Mendoza's first professional fight was against Harry the Coal-heaver, where they fought 40 rounds and Mendoza's victory won him five guineas. This is also where he received the nickname "The Star of Israel." His quick notoriety attracted the attention of the Prince of Wales and he became the first boxer to have royal patronage.
Despite his burgeoning fighting career, he continued to work ordinary jobs he also continued getting into fights with customers, although he always felt justified in defending himself.
Mendoza stood only 5'7" and weighed only 160 pounds, but went on to win the middleweight championship and also became the lightest heavyweight championship in history.
In 1787 Mendoza defeated Sam Martin ("The Bath Butcher") and cemented his reputation as a first class fighter. He was immediately such a hugely popular that he was "brought back to London by a vast horde of jubilant supporters who carried lighted torches and sang 'See the Conquering Hero Comes' all the way home."
Some of his most famous fights were the rubber match trilogy against his mentor and former trainer (and "most hated rival"), Richard Humphries, where after losing the first fight on January 9, 1788 in just 15 minutes, he went on to "thoroughly dominate" Humphries in the next two fights.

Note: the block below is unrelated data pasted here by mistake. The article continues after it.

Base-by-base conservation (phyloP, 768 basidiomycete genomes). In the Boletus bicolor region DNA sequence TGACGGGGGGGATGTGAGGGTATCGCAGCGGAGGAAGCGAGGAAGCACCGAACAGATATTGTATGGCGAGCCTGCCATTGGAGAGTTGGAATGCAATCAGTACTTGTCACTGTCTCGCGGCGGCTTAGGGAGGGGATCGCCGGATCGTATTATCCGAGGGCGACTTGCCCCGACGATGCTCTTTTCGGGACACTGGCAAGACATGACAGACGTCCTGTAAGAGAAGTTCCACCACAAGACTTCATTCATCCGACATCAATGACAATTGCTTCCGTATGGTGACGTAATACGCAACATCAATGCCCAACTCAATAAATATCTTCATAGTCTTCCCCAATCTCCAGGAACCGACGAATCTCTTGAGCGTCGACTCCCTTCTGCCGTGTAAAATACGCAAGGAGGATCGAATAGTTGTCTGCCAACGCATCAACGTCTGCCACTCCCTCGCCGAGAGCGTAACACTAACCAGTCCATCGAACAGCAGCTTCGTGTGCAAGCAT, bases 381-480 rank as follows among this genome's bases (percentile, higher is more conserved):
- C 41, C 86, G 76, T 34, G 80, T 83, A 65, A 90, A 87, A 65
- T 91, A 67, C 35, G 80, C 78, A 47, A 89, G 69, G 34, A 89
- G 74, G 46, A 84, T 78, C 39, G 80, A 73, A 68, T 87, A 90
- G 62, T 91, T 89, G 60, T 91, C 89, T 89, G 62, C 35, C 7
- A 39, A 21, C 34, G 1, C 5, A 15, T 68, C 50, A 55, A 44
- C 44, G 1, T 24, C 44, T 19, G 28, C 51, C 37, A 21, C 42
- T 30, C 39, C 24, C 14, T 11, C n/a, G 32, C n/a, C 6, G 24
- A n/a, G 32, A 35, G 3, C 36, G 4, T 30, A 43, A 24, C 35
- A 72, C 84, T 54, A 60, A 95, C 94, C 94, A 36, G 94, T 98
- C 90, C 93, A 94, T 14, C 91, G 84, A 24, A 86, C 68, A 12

Boxing in the 1700s was a far different affair then it is today. Men fought without gloves and were only given 30 seconds to rest between rounds. A "round" lasted until one of the competitors ended up on one knee or on the ground. Men often died in the ring.
Such a star was Mendoza that he began holding public exhibitions to train London society on how to box and soon began making theater appearances to demonstrate his boxing prowess. In 1789, rather than reporting on the French Revolution the press focused on one of his fights.
Mendoza was considered the father of scientific boxing as he introduced new boxing moves, like using a guard, sidestepping and hitting with a straight left, and he used speed and foot movement and not just brute strength boxing to avoid the damage at the hands of much larger men.
In 1794 Mendoza fought world champion, Bill Warr, at Bexley Common, and became heavyweight champion, despite the size difference. He lost his title in April 15, 1795 to John "Gentleman" Jackson (4 inches taller and 40 lbs heavier) in what was deemed a dirty fight where his opponent "grabbed a handful of Mendoza's long hair, held him, and beat him senseless in the ninth round."
After losing the title he retired and took on a variety of other occupations including becoming the landlord of a pub; giving boxing demonstrations; appearing in the theater in a pantomime, "Robinson Crusoe (or Friday Turned Boxer)"; opening a boxing academy; and working as a recruiting sergeant for the army, as well as a process server.
During this period he also authored two books The Art of Boxing (1789) and The Memoirs of the Life of Daniel Mendoza (1816). Despite all of the revenue he had generated through various occupations and books during this period he was so broke that he ended up in debtor's prison.
His last recorded fight was fought for financial reasons on July 4, 1820, where he was soundly defeated by Tom Owen. He died penniless at the age of 70, leaving his wife Esther in poverty.
Owing to his many "scientific" advancements and his titles, despite his small stature, Mendoza is generally regarded as one of the greatest fighters in boxing history. Historian Pierce Egan said of Mendoza that he was "a complete artist" and "a star of the first brilliancy."